Arrested tanker to be auctioned

Arrested Singapore-flagged tanker Sophie 9 will be auctioned on 28 October along with its cargo of 4,078 tonnes of marine fuel oil, according to Singapore’s Supreme Court records.
The 2011-built, 6,141 dwt vessel was arrested in June 2015 under the instruction of local law firm Rajah & Tann

MH370, Polar Code Spark SAR Rethink

By Wendy Laursen 2015-10-12 23:48:40

Silversea Cruises recently announced that it will convert its elite cruise ship Silver Cloud into an ice-class ship during an extensive refurbishment scheduled to start in August 2017. As an expedition ship, the Silver Cloud will then spend much of its time in Polar waters carrying a guest compliment of 200 people.

The move follows other cruise lines’ expansion in to the Arctic. In August next year, Crystal Serenity will sail from Alaska, through the Canadian Arctic to Greenland and then New York with 1,050 guests and 650 crew members on board.

More people are wishing to explore icy environments, says Peter Hellberg, manager responsible for the SAR process at the Swedish Maritime Administration. Hellberg is part of an IMO/International Civil Aviation Organization (ICAO) working group that is re-evaluating search and rescue (SAR) operations in Polar waters as a result of this push.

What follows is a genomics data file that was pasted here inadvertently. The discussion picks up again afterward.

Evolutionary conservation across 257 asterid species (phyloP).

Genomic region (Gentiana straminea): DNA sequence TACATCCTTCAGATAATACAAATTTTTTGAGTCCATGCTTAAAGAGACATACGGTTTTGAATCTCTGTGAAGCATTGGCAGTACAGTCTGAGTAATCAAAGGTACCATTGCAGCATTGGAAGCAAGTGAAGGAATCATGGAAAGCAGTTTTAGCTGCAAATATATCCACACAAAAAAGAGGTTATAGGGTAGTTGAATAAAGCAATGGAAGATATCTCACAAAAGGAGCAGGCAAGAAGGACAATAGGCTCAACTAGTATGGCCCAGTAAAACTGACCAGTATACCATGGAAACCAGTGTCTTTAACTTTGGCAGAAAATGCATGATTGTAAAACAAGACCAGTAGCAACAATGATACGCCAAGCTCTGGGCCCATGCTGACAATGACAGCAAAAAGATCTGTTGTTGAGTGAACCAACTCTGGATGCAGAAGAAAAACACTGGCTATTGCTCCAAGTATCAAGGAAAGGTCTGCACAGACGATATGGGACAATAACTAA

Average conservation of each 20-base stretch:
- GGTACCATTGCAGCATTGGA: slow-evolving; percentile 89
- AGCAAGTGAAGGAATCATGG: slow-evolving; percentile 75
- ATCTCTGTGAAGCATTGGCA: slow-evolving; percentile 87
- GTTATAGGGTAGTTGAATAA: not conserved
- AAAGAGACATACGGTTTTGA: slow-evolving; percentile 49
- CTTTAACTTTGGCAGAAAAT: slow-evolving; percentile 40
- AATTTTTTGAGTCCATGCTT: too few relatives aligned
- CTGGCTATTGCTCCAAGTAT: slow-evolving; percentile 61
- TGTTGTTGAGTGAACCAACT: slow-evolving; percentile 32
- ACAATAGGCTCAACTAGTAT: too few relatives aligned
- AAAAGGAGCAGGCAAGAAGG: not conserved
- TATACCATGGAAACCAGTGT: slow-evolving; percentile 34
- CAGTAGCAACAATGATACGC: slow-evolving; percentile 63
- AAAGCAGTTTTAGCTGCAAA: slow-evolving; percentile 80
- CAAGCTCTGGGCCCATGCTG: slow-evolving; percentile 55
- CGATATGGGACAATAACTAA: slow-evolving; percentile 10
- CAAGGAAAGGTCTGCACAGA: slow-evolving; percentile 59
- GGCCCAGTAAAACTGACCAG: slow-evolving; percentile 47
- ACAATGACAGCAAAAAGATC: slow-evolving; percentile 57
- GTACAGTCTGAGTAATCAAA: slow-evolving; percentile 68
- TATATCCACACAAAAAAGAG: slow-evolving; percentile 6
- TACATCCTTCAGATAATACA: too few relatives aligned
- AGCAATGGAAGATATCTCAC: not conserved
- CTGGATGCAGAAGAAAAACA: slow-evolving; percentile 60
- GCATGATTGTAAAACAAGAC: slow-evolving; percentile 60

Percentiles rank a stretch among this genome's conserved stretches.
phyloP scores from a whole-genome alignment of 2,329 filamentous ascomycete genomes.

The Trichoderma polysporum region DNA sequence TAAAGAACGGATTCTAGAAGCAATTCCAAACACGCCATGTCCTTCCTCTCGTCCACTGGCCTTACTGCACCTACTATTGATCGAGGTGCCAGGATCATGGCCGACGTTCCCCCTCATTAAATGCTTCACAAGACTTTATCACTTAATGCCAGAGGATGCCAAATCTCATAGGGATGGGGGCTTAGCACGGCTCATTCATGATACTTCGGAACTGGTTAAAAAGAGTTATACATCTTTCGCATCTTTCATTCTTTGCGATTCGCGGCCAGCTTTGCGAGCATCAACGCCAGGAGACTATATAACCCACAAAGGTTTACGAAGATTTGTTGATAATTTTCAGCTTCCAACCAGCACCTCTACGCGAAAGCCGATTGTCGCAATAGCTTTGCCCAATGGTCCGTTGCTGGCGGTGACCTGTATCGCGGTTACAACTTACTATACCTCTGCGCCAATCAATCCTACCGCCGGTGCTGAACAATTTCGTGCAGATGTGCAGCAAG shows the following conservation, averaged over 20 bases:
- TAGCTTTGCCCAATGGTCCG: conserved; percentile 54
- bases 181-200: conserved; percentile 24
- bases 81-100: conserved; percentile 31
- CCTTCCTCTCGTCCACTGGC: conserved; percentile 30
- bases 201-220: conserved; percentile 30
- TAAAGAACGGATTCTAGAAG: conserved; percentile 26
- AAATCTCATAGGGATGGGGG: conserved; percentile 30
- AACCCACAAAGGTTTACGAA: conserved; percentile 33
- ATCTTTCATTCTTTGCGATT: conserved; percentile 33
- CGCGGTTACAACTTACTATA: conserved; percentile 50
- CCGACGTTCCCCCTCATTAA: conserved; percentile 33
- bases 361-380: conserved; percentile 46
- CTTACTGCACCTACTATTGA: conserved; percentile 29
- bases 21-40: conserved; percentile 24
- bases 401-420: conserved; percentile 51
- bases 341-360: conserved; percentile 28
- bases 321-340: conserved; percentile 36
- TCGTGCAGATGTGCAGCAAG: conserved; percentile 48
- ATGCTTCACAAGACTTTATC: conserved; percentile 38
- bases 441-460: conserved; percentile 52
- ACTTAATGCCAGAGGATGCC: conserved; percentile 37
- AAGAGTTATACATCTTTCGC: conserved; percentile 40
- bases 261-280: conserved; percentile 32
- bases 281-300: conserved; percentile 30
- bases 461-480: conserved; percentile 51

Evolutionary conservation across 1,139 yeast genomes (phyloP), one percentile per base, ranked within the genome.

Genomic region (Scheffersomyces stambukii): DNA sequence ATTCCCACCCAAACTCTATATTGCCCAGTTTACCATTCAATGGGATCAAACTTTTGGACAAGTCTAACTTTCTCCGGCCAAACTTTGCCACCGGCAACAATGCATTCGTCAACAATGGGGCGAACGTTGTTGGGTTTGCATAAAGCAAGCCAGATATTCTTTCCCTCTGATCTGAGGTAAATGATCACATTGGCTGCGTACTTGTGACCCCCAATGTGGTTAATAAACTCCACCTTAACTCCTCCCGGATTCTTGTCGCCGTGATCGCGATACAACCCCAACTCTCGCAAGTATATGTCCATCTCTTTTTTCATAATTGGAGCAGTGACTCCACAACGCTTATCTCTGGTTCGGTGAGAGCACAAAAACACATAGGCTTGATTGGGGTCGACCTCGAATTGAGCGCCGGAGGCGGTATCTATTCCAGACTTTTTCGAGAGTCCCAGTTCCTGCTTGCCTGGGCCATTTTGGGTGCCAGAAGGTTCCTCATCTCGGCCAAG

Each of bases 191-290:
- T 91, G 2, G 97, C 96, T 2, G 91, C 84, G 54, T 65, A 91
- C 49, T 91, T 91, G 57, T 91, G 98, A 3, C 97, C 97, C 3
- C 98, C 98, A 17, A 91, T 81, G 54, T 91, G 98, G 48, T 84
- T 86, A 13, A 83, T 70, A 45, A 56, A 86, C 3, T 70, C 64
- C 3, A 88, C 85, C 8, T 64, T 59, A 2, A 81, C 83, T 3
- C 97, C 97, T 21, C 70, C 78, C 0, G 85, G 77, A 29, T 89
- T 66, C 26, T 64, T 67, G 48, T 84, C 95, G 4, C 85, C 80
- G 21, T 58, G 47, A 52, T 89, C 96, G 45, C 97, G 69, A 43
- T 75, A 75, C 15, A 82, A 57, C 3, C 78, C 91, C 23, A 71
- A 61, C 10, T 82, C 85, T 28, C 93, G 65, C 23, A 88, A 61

The working group includes both a maritime and aeronautical perspective, and it has identified a need for more detailed guidance for SAR organizations which will be achieved through an update of the International Aeronautical and Maritime Search and Rescue Manual (IAMSAR) planned for 2019.

While the IAMSAR manual is not mandatory, it is followed by most SAR organizations around the world. It provides the framework for setting up a multi-national SAR, giving different parties guidance on the necessary arrangements for Arctic areas.

The guidance will be expanded on based on the Polar Code and other recent IMO regulatory updates, and from an aeronautical perspective, from lessons learned after the disappearance of Malaysian Airlines’ MH370.

This disaster led ICAO to propose a distress tracking concept which could apply to SAR air operations including the carriage of emergency locator transmitters, automatically deployable flight recorders and extended duration cockpit voice recordings.

“There is actually very little written in the IAMSAR manual about the operational procedures in areas remote from SAR activities,” said Hellberg. “The Arctic is a remote area, and there is a lack of SAR facilities, a lack of rescue units, so if cruise ships go into Polar areas, they are very much reliant on themselves if there is a problem. It’s going to take time to reach them if they are in distress. It could take a couple of days to move assets to the location, and there is not so much written about the procedures to be used in this type of SAR operation in the IAMSAR manual.”